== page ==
Ancient Egyptian pigment revolutionizes biomedicine
An international research team led by Dr Sebastian Kruss from the Institute of Physical Chemistry at the University of Göttingen has produced a new nanomaterial based on the Egyptian blue pigment, which is ideally suited for applications in imaging using near infrared spectroscopy and microscopy. The results have been published in the journal Nature Communications.
The researchers say Egyptian blue is ideally suited for applications in imaging using “near infrared (NIR) spectroscopy and microscopy,” which according to Zeiss is based on the absorption of electromagnetic (EM) radiation when light interacts with a sample and a detector measures its transmittance and absorbance.
Egyptian blue, or properly, “calcium copper silicate,” is one of the earliest artificial pigments created by humans and the oldest known sample is from about 5000 years old, discovered in a tomb painting dated to the reign of Ka-Sen, the last pharaoh of the First Dynasty.
Dr. Kruss said microscopy and optical imaging are important tools in basic research and biomedicine, when light relating substances are excited and release “fluorophores” and these substances stain tiny structures in samples, enabling clear resolution using modern microscopes.
Most fluorophores shine in the range of light in the near infrared spectrum with a wavelength starting at “800 nanometers,” penetrating deep into tissue, therefore, fewer distortions are found in images. And so far, according to the new paper, there are only a few known fluorophores that work in the near infrared spectrum.
The research team’s big achievement was in exfoliating extremely thin layers from grains of calcium copper silicate, Egyptian blue pigment, and these particular nanosheets are “100,000 times thinner than a human hair” and in the near infrared range, which according to Dr Sebastian Kruss, makes them “ideal for optical imaging.”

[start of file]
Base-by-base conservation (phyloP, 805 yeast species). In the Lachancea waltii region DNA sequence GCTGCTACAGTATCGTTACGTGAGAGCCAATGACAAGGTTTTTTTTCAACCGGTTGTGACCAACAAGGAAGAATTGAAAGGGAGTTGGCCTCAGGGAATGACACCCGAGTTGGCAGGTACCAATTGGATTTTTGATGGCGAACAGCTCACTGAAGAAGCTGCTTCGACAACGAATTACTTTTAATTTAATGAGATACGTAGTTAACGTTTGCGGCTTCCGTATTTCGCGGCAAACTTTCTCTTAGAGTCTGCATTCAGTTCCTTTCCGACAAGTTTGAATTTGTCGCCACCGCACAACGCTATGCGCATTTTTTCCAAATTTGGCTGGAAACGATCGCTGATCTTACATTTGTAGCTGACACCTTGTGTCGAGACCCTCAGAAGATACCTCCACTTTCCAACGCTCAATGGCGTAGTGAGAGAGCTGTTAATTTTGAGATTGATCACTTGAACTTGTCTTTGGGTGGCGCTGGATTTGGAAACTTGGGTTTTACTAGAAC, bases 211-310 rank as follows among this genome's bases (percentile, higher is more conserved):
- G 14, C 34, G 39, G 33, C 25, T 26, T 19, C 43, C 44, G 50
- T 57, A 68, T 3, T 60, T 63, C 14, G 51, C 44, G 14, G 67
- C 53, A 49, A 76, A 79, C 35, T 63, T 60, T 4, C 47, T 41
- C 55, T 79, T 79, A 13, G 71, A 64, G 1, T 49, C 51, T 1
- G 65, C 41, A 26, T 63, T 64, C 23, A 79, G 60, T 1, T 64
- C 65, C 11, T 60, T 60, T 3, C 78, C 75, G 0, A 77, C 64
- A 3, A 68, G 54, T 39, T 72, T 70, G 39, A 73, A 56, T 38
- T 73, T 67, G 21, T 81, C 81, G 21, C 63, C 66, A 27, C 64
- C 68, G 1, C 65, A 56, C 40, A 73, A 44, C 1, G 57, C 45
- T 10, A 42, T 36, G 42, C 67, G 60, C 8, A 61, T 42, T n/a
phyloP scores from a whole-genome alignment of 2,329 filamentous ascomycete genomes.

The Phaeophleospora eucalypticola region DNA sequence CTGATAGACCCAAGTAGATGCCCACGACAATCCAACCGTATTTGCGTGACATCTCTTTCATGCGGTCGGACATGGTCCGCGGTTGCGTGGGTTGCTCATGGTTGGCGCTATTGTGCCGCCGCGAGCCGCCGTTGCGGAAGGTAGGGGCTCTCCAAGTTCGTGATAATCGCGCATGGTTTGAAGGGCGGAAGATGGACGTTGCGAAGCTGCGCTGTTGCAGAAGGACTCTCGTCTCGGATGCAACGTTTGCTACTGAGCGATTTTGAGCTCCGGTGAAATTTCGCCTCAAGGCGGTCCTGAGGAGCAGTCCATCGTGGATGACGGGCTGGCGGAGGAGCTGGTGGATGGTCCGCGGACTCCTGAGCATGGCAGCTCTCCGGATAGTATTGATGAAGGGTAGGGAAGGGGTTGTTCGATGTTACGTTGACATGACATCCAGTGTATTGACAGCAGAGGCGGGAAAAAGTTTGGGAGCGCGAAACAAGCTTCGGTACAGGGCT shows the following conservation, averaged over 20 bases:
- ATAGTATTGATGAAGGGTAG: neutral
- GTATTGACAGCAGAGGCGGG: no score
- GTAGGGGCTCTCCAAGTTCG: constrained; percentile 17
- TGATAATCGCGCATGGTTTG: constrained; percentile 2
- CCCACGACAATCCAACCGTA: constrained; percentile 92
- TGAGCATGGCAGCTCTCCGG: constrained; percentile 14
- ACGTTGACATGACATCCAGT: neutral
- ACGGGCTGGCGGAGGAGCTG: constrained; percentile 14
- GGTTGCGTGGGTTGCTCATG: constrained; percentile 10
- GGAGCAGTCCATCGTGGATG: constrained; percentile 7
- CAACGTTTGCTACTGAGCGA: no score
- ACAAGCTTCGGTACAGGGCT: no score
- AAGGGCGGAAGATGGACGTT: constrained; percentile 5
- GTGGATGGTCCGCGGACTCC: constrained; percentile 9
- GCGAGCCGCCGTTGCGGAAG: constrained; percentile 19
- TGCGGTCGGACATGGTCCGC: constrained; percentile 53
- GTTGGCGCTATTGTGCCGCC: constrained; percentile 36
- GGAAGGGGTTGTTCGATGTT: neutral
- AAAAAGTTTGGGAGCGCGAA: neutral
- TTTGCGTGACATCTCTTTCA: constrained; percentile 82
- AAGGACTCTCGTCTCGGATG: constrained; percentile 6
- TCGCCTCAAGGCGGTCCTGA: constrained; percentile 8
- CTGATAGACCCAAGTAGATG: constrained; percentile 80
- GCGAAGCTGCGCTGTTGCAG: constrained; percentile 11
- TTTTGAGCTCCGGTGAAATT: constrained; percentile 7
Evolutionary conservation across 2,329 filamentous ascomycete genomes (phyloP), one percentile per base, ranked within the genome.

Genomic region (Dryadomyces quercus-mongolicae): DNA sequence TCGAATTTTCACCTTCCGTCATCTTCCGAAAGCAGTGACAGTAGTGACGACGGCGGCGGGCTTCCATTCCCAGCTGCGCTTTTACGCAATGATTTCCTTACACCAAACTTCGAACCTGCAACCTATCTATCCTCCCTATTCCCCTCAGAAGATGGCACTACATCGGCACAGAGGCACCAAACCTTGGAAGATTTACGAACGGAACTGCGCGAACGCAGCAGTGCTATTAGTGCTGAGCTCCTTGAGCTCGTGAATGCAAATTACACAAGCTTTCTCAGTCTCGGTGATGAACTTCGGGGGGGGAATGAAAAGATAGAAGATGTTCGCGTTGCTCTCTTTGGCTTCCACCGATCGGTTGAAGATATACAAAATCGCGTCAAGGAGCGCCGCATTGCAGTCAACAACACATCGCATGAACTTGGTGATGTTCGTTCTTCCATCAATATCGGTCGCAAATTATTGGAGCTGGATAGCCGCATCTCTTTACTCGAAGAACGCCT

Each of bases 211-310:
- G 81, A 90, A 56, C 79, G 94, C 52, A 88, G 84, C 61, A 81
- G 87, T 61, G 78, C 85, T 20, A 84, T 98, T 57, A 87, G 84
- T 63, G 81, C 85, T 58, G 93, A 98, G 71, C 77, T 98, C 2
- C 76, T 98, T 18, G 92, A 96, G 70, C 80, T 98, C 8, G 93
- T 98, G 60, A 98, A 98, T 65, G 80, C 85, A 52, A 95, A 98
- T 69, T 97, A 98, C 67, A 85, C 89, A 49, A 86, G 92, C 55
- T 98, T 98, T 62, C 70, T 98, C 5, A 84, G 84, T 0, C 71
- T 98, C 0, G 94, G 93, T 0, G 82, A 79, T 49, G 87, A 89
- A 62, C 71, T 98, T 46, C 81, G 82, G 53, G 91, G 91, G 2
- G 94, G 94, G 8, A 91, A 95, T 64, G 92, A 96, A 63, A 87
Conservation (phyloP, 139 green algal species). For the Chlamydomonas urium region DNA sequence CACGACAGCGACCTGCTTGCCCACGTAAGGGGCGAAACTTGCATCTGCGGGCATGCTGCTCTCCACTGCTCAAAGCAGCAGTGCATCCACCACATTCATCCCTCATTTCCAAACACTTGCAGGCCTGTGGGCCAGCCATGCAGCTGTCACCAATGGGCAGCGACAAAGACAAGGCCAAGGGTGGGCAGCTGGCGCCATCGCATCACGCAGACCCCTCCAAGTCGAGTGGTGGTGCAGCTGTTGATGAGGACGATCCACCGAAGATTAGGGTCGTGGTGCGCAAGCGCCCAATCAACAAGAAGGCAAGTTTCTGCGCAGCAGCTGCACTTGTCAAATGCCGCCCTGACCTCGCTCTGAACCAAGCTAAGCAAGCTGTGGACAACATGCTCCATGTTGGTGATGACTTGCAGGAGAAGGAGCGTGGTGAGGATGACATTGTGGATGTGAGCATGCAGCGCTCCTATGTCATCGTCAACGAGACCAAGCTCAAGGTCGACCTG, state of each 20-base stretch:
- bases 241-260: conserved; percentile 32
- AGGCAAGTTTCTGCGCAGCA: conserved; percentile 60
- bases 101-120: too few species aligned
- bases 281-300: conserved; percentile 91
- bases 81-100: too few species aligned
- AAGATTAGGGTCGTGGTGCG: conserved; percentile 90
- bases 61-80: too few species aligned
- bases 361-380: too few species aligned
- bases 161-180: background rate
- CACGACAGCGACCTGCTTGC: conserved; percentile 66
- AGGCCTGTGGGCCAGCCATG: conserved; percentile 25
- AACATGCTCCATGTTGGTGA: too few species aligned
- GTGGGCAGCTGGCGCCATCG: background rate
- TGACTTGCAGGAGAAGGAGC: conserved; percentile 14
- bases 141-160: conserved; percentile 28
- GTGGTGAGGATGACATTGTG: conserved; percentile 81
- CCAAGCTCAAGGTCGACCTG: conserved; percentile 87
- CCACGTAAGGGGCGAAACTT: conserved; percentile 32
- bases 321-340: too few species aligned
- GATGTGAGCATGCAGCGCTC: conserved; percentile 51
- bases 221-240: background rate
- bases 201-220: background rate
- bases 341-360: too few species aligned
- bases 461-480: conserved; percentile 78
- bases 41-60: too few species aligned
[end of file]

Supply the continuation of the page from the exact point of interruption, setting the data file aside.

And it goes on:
Egyptian blue emits infrared light when red light is shone onto it, and while it’s an extraordinarily powerful and long-lived light, it cannot be seen by the naked eye, being too deep in the infrared range of the light spectrum.
The scientists followed the movement of individual nanosheets in order to visualize mechanical processes in the structure of animal and plant tissues, for example, in the cell nuclei of the fruit fly. Furthermore, the researchers integrated the nanosheets into plants and identified them without a microscope, which the paper says promises future applications in the agricultural industry. And Dr Kruss said the potential for state-of-the-art microscopy from this material means that new findings in biomedical research can be expected in the future.
Egyptian blue has a new role in advanced biomedical imaging with its near-infrared radiation being able to penetrate through tissue more effectively than other wavelengths, and for this same reason, because Egyptian blue splits into ‘nanosheets’ – a thousand times thinner than a human hair – if stirred in warm water for several days, it might serve as a future communication system as its emissions are similar to those used in remote controls and telecommunication devices.